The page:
Rand Paul blocking treaties designed to catch tax cheats

Senator Rand Paul is coming under pressure from some multi-national businesses to drop his opposition to tax treaties between the United States and other nations.

Citing privacy concerns about Americans’ tax data, Paul, a Republican and libertarian, has single-handedly blocked Senate action on treaties with Hungary, Switzerland and Luxembourg that have been signed by authorities on both sides, but have been awaiting Senate review since 2011.

At least six other tax treaties or treaty updates — with Chile, Spain, Poland, Japan, Norway and Britain — may soon be added to the Senate’s queue for confirmation votes.

Major U.S. businesses such as IBM Corp and Fluor Corp are lobbying for Senate action on tax treaties, according to Senate lobbying disclosure documents.

“How many treaties will be held hostage?” asked Cathy Schultz, a lobbyist for the National Foreign Trade Council, a Washington, D.C.-based group that represents companies such as Caterpillar and Pfizer.

Paul has said he is concerned that recent treaties would give foreign governments too much access to U.S. citizens’ tax information, a stance that has some support among like-minded conservative libertarians.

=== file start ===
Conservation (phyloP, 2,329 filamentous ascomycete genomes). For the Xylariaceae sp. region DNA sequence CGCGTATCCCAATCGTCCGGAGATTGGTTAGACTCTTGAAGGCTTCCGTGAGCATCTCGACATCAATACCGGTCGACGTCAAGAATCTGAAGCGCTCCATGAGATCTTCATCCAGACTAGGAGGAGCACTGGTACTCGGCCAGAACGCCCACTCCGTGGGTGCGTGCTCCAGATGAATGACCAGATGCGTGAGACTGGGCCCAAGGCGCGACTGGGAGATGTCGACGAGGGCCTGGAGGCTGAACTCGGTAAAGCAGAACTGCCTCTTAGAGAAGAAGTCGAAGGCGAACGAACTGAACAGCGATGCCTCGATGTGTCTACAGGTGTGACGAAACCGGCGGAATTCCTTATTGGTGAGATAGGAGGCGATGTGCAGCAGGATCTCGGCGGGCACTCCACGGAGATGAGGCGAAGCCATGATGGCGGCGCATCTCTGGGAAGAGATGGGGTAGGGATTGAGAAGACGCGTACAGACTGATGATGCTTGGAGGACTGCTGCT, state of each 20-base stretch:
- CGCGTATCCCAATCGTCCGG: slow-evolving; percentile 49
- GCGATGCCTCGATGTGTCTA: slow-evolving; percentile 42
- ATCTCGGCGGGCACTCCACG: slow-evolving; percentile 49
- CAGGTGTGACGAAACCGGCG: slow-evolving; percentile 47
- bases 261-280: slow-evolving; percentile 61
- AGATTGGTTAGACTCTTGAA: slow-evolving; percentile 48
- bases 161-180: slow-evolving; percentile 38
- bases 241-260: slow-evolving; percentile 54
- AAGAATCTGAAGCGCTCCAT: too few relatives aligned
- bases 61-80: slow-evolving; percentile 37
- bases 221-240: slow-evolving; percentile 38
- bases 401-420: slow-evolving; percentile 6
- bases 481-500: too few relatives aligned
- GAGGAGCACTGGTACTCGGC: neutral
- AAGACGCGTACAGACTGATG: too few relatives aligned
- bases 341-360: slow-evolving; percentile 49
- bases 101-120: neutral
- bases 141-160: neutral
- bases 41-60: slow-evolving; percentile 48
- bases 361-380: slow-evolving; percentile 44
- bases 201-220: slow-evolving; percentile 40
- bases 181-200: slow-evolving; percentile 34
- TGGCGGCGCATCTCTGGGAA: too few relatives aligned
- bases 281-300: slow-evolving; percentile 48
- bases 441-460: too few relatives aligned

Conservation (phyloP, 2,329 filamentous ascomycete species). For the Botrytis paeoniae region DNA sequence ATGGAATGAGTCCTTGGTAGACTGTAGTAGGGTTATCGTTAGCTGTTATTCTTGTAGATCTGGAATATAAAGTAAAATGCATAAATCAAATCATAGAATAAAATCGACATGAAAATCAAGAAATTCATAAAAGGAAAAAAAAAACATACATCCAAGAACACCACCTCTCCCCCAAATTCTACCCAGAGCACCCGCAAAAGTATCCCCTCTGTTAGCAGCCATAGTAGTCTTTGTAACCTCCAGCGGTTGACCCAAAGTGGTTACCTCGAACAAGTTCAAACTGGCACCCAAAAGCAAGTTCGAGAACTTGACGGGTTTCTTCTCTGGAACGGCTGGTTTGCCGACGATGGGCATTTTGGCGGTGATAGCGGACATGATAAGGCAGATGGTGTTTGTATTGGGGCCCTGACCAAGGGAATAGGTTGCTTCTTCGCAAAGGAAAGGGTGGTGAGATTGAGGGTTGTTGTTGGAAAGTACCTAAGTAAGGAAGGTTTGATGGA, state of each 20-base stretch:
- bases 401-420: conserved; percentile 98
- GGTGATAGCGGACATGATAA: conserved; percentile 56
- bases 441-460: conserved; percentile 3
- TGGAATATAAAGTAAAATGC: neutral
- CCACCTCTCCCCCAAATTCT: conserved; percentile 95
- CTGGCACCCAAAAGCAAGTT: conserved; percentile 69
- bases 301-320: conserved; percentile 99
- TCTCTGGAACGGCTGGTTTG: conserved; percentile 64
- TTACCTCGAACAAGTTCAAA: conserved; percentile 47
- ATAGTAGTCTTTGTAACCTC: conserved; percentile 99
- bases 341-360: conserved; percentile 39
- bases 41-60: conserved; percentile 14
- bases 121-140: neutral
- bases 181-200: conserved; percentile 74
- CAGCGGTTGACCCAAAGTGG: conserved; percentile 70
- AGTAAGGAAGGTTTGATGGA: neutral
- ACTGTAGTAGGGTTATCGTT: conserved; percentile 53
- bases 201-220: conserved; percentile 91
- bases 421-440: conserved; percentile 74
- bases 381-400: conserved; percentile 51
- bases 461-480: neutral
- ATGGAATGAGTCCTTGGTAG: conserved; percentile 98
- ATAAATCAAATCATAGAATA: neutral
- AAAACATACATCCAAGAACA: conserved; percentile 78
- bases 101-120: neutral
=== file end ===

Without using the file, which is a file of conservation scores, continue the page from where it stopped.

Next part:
“Rand Paul is not a typical senator who may bend over to business lobbyists,” said Chris Edwards, director of tax policy at The Cato Institute, a libertarian think tank…

He’s right. Paul bends over for the thugs who own the business lobbyists. And the Cato Institute btw.

No new tax treaties or treaty updates have been approved since 2010, when Paul was elected as the junior senator from Kentucky on a wave of support for Tea Party-aligned Republicans.

Paul recently declined to answer questions from a reporter in a Capitol hallway about the “hold” he has placed on the treaties. Under Senate rules, one senator can prevent a motion from reaching a vote on the Senate floor…

In recent years, tax treaties have begun to play an increasing role in efforts by the United States and major European Union countries to crack down on tax avoidance.

The U.S. Treasury in 2012 began signing new tax pacts with countries as part of implementation of the U.S. Foreign Account Tax Compliance Act, a 2010 anti-tax-evasion law.